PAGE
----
The work was slow. Not every object yields an interesting story. Sometimes, the work meant looking at a pile of rocks that had been stored in cabinets for hundreds of years. I wished these fossilized creatures could whisper in my ear all the secrets from the generations of hands they have passed through – tell me about their birth and creation, under what conditions they lived and died, or how they toiled in the mysteries of the natural world. There is something inexplicable and magical about seeing the vestiges of the past up close. One day, I was looking at a collection of cuneiform tablets in the Babylonian Collection. There was nothing particularly interesting about their contents—just letters detailing finances to family members and other economical logistics—but within the black crevice, incised into the clay, was the name of the scribe who had crafted it. I could almost see the stylus touching the soft clay, and the tablet drying in the sun. I imagined it making its way underground, surviving over hundreds of years, only to reemerge in a small box, neatly tucked away inside a wooden cabinet in the Yale Peabody.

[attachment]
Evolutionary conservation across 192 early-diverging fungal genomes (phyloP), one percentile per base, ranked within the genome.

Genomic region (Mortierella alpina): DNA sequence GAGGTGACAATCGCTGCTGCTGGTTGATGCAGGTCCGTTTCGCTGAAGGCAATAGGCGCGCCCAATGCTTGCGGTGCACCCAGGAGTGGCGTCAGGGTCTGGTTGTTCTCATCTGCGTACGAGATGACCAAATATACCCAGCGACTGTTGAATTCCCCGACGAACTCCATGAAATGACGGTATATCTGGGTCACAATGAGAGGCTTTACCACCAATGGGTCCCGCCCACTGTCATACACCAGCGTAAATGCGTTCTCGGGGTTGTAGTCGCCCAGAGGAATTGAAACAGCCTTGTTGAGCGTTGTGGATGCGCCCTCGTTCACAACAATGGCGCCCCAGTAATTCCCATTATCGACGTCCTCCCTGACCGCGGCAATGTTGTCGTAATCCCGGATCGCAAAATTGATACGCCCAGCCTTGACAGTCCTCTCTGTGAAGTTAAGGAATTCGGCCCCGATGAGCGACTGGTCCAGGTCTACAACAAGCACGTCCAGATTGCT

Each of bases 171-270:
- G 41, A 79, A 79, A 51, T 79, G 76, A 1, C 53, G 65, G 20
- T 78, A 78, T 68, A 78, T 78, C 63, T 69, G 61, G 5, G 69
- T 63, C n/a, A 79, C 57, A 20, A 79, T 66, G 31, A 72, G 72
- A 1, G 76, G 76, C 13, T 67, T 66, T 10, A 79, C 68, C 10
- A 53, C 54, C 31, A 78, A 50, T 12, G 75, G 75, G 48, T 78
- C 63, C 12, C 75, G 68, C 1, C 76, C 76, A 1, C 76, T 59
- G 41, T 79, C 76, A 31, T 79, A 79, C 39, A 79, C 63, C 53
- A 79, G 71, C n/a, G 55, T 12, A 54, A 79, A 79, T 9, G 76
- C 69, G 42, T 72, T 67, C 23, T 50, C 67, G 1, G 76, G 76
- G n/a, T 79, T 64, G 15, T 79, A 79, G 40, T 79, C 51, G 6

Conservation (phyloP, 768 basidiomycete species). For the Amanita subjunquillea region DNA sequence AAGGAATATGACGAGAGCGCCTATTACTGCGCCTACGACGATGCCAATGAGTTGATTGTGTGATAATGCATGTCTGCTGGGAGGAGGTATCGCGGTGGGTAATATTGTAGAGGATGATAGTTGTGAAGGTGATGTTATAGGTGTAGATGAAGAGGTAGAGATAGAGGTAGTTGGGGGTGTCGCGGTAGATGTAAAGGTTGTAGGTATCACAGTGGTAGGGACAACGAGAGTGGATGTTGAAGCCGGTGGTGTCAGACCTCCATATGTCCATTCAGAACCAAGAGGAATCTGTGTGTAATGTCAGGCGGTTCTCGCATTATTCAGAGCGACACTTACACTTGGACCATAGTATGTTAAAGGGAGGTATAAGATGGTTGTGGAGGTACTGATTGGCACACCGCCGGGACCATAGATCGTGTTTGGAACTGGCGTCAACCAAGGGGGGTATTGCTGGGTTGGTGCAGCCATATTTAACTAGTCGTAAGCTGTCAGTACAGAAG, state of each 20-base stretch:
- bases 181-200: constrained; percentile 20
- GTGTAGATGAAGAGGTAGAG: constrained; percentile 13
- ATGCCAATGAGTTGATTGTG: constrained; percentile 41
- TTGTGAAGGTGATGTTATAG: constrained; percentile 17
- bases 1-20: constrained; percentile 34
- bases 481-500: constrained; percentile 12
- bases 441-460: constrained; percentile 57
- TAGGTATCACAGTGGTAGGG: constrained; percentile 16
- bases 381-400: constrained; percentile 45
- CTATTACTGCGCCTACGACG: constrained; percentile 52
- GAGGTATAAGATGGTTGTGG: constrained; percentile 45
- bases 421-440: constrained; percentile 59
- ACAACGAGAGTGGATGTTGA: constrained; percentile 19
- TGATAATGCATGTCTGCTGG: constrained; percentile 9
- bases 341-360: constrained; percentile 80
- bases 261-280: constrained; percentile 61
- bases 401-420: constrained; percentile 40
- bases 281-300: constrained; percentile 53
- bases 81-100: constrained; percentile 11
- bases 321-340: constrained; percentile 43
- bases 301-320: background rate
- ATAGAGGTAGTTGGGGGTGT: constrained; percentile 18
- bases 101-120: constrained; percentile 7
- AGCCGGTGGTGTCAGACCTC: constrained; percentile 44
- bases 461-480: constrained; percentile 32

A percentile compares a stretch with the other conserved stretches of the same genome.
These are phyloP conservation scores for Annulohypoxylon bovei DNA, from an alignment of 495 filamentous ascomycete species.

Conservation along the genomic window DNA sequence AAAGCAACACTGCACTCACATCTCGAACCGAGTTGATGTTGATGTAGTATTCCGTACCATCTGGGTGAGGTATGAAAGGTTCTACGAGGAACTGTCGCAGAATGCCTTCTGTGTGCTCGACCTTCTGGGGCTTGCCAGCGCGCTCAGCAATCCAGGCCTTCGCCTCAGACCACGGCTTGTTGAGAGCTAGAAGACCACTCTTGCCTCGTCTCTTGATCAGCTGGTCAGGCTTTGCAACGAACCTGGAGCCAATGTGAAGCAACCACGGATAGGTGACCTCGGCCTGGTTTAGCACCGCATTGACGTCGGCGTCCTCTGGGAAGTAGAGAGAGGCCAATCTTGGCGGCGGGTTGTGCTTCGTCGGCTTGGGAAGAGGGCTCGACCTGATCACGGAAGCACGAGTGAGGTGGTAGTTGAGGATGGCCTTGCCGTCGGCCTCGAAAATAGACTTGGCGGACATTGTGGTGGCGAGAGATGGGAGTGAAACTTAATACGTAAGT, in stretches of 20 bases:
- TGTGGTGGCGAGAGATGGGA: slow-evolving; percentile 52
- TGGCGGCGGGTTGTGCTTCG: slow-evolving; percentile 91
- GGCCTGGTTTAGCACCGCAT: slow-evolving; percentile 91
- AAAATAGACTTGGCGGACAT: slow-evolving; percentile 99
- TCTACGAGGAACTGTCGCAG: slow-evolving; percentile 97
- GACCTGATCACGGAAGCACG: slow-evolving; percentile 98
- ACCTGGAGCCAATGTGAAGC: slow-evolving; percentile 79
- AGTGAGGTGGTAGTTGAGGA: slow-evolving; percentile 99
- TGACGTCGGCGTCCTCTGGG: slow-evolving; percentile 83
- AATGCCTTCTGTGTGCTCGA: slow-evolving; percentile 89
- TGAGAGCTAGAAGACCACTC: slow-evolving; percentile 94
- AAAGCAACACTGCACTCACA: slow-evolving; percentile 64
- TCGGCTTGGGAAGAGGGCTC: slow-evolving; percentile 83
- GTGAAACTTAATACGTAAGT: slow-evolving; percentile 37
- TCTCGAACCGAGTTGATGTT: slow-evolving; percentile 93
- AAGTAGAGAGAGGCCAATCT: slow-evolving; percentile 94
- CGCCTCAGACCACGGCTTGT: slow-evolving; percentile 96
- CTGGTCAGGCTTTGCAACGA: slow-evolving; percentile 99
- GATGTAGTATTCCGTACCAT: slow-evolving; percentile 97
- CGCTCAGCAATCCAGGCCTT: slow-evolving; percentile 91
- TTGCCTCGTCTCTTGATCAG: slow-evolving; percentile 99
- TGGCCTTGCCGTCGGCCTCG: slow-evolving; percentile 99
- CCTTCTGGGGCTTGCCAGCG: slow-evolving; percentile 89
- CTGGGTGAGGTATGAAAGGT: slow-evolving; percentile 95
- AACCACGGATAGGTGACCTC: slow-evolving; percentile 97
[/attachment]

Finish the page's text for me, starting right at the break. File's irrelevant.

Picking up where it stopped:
Every moment spent in the collections is an intimate dance with curiosity. Time slows down so much that it begins to move backwards. I surrender to my curiosity, opening drawer after drawer, ignoring the Latin names I can barely pronounce. I hold dinosaur bones and mammoth teeth, peer into the incisions made into the clay of cuneiform tablets, and stare wide-eyed at jars full of maggots. I pull out scientific articles, and revel in others’ research. All this I haven’t had the excitement to do since I was a kid. And I’m able to take fragments of the collection with me in the pieces of information I collected along the way.
Enheduanna, an Akkadian princess and high priestess from the twenty-third century BCE, is known as the first named author in human history. She was a poet who wrote moving stories and incantations to the goddess Inanna. When I think about her writings in tandem with older pieces of the collection, like dinosaur bones and little trilobites, I think about how one can tell the story of time that is forever rolling. In my head, I swim through the Cambrian Explosion to the Ice Age and try to leap into the present, wondering how we got from microscopic creatures in the sea to prayers spelled out on clay tablets. These are the shifts in humanity and in the natural world that can be unveiled after opening one’s mind to the curious life of objects. Throughout all this time they have remained intact. Regardless of their popularity, old bones outlive us all.
— Daniella Sanchez is a sophomore in Morse College.